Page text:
Aircraft use transponder codes to identify themselves to air traffic controllers and, when the need arises, to indicate emergencies, such as squawk 7500.
What are aircraft transponders?
An aircraft transponder is a device installed on the flight deck that responds to interrogation by ground radar stations by transmitting an identification code and altitude or other information.
In the early days of aviation, pilots had to rely on visual cues to navigate their aircraft. This became increasingly difficult as air traffic increased and planes began to fly at higher altitudes. In the 1930s, engineers developed a new type of radar that could track aircraft by bouncing radio waves off of them. This system, known as primary radar, was soon adapted for use in air traffic control. However, it had several limitations. In particular, it didn’t provide any information about the aircraft’s altitude, only its range and bearing.
In the 1950s, engineers came up with a new type of radar system that addressed these limitations. This system, known as secondary surveillance radar (SSR), involves the radar unit sending a signal to the aircraft requesting information (interrogation), and the aircraft uses a transponder to reflect the signal to the radar station. The term transponder refers to the fact that the signal is transmitted and the unit responds.
Today, aircraft transponders are an essential part of air traffic control, and they’ve played a vital role in making flying safer for everyone. As well as being mandatory aboard commercial aircraft they are widely used by general aviation aircraft as well since Mode C transponders have become mandatory in most airspaces.
What does it mean when an aircraft ‘squawks’ a code?
When the pilot of an aircraft makes contact with the air traffic controllers responsible for the airspace through which the aircraft is flying, the ATC will ask the pilot to ‘squawk’ a particular four-digit code.
The pilot complies and sets the code on the transponder in the cockpit. With the code set, ATC may also ask the pilot to ‘Ident‘ button on the transponder by saying, “ident“. Once pressed, this button gives the signal an extra boost and helps ATC to find the particular aircraft on their busy screens.
When the pilot changes radio frequency as it moves into another section of airspace, he or she can inform the air traffic controllers of the code currently in use on the aircraft. They may note that or request that the pilot changes the transponder to another code.
What does squawk 7700 mean?
The squawk code 7700 is a radar emergency code. When activated, it notifies air traffic control of an emergency and that it may need to deviate from its flight plan.
The emergencies that may give rise to the use of this code include things like; bird strikes; a medical emergency onboard the aircraft; engine failure; depressurization; fires in the cabin or cockpit; low fuel; or severe icing that may impede the aircraft’s ability to fly safely, and any other malfunction of essential equipment.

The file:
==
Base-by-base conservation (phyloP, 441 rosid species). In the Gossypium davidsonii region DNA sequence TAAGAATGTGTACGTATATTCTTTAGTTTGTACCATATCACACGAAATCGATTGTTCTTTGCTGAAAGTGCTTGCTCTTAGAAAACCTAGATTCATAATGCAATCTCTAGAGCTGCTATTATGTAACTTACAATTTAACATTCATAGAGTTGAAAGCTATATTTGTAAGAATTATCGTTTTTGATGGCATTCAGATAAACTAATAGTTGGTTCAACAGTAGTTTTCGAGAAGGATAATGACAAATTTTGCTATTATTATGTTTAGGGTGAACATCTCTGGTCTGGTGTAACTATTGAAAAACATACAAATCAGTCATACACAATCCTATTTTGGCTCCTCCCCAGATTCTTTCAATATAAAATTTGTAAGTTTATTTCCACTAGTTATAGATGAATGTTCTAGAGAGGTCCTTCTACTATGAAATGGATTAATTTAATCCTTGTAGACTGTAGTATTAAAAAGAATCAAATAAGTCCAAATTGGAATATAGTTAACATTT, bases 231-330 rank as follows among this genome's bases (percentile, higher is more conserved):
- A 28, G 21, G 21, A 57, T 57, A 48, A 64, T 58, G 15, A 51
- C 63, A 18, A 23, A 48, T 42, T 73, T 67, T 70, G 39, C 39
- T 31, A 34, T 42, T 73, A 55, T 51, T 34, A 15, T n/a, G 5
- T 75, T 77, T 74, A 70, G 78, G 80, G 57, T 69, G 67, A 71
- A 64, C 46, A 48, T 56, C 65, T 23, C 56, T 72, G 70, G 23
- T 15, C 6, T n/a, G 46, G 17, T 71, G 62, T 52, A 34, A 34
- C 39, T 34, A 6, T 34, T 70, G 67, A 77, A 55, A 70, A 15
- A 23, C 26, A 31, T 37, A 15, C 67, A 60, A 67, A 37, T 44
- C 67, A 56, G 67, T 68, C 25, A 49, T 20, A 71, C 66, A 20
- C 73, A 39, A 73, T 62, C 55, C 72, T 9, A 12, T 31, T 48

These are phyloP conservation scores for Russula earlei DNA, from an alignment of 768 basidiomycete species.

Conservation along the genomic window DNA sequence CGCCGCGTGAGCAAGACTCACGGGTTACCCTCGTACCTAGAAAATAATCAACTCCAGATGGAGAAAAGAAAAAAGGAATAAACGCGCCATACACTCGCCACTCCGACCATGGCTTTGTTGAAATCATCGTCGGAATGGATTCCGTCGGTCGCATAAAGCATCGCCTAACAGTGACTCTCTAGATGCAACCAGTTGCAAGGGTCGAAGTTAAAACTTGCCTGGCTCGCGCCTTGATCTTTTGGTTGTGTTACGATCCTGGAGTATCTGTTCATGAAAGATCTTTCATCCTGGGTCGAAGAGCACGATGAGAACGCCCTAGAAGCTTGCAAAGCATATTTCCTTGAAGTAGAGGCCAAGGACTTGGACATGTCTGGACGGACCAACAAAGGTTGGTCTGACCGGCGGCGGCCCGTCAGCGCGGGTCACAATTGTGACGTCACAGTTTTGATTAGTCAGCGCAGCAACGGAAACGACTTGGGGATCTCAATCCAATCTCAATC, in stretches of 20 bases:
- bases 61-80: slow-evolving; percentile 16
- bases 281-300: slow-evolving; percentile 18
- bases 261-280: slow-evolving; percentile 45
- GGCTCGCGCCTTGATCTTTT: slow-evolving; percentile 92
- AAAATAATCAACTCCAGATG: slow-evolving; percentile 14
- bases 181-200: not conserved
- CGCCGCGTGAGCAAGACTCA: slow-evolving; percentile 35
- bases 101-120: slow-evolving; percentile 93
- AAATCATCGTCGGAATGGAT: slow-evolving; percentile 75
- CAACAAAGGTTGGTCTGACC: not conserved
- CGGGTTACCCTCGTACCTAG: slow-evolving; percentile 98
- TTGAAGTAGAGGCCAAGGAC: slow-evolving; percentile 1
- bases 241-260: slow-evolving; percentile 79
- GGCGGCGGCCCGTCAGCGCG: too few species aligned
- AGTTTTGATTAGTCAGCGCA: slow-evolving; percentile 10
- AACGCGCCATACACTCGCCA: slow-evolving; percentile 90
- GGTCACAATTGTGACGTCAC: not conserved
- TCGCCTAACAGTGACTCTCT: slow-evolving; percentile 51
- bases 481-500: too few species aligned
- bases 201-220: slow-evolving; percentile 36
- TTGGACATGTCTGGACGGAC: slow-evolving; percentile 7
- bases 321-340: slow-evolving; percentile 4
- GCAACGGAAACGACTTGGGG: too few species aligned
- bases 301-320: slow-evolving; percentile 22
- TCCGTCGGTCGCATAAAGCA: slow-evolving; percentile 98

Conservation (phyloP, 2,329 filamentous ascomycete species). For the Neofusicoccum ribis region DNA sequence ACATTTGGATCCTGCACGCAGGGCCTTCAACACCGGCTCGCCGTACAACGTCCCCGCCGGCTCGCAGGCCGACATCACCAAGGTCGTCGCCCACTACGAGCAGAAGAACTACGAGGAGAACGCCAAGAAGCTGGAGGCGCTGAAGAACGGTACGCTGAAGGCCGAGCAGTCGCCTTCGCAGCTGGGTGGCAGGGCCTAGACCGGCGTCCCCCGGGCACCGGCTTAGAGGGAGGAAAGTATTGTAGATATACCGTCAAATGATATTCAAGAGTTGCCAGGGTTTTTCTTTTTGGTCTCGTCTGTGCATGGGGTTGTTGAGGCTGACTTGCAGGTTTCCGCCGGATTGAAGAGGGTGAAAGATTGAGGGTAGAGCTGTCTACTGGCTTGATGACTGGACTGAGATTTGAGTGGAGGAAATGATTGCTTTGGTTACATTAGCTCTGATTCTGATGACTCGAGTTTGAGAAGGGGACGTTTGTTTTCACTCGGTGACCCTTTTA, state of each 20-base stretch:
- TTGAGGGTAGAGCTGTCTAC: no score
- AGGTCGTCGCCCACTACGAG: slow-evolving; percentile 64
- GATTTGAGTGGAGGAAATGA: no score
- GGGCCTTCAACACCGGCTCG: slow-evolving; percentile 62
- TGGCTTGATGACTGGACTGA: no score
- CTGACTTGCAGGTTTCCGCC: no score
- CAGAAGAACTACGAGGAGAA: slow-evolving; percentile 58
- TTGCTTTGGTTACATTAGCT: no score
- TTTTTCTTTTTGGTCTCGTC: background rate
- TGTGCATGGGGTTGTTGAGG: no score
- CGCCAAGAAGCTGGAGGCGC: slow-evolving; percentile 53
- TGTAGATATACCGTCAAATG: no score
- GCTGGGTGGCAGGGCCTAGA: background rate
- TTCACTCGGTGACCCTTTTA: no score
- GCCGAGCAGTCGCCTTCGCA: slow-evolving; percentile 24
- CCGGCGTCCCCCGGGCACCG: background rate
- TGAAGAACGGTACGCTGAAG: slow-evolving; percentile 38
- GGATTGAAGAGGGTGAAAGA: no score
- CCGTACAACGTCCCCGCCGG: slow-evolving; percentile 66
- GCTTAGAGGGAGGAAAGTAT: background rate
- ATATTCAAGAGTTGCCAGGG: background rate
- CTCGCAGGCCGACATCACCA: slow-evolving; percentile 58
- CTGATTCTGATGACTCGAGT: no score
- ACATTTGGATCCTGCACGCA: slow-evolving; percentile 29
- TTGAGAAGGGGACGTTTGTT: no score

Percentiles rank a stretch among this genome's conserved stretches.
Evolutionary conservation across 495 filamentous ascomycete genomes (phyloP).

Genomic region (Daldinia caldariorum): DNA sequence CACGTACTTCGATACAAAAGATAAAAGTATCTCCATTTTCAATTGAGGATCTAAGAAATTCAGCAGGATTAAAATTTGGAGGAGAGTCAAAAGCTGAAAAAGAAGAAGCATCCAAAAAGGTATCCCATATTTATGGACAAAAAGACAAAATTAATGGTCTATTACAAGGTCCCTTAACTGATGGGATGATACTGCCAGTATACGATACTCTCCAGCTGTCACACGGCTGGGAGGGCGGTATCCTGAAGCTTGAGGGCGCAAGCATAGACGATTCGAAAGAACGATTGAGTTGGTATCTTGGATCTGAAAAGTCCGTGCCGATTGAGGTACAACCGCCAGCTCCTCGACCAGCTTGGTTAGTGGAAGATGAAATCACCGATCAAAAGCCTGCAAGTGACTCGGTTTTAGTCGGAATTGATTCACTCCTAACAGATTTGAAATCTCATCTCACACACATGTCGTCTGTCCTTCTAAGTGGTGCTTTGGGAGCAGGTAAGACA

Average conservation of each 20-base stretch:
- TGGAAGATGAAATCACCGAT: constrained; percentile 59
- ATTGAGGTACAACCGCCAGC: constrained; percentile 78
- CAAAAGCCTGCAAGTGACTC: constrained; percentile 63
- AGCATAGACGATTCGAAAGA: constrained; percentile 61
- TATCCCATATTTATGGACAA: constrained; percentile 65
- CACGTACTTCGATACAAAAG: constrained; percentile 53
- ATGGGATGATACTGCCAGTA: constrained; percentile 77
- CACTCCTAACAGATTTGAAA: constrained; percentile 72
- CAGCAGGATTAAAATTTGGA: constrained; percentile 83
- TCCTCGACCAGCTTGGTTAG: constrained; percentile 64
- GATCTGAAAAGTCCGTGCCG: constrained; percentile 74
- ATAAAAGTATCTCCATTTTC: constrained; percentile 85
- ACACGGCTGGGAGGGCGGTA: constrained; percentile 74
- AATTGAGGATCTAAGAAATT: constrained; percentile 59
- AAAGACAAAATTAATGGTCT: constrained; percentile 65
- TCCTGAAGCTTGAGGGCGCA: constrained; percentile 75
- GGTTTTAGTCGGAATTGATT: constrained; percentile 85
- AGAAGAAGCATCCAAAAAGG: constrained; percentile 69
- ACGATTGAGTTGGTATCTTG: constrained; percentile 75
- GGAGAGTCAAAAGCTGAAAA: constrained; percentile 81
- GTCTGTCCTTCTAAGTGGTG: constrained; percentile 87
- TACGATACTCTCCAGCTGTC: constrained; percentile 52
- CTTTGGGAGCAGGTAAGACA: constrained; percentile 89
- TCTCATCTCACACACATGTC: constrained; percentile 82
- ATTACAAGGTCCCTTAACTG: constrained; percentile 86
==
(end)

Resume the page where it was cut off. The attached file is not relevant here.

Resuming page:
Due to the number of aircraft in the air each day globally, this code can be seen in use several times a day when using for example, and flight tracking app like FlightRadar24. However, the vast majority of these incidents are resolved without injury, death, or damage.
Declaring an emergency gives the pilot in command more options. It allows the air crew to take whatever action they think is necessary and ATC give them the space in which to do so. So by squawking 7700 early on in the emergency situation they can resolve it without anything catastrophic happening.
What does squawk 7600 mean?
The squawk code 7600 is used to inform air traffic control of a radio failure aboard an aircraft. In this situation, the pilot will continue to transmit messages just in case the transmissions are still working even if they cannot hear any replies i.e. the pilot will transmit blind.
The pilot will then land as soon as possible, but only once it has received the appropriate light signal from the ATC tower when it is in sight of the airport.
What does squawk 7500 mean?
The squawk code 7600 is an emergency code meaning “we are being hijacked.” It informs ATC that the aircraft has been taken over by a hijacker or that a plane hijacking or some other unlawful interference is being attempted.
Thankfully, aircraft squawking 7500 are rare but there have been occasions when it was used in earnest when the crew of hijacked aircraft have had time to surreptitiously set this transponder code on the flight deck before the hijackers gained access to the cockpit.
What is ADS-B?
ADS-B is an aviation acronym that stands for Automatic Dependent Surveillance-Broadcast. It is a technology that uses GPS satellites to track aircraft and share their location with ATC and other aircraft in the area. ADS-B has been mandated by the FAA for all aircraft operating in controlled airspace since 2020.
The benefits of ADS-B include increased safety, efficiency, and capacity in the airspace. Additionally, it provides pilots with real-time data on aircraft positions and weather conditions, allowing for more informed decisions about flight paths and altitudes. As a result, ADS-B is transforming the aviation industry and making flying safer for everyone involved.
Radar is a system that uses radio waves to detect objects, such as aircraft, and track their movement. Aircraft transponders are devices that respond to radar signals by transmitting a code comprised of four digits that identifies the aircraft. This code is called a squawk code and it allows for the easy identification of aircraft on ATC screens.
There are four digit codes used for emergency situations, and they can be easily identified by air traffic controllers. In the event of a hijacking, the pilot will usually switch to the emergency squawk code. The local authorities will be notified and will take action.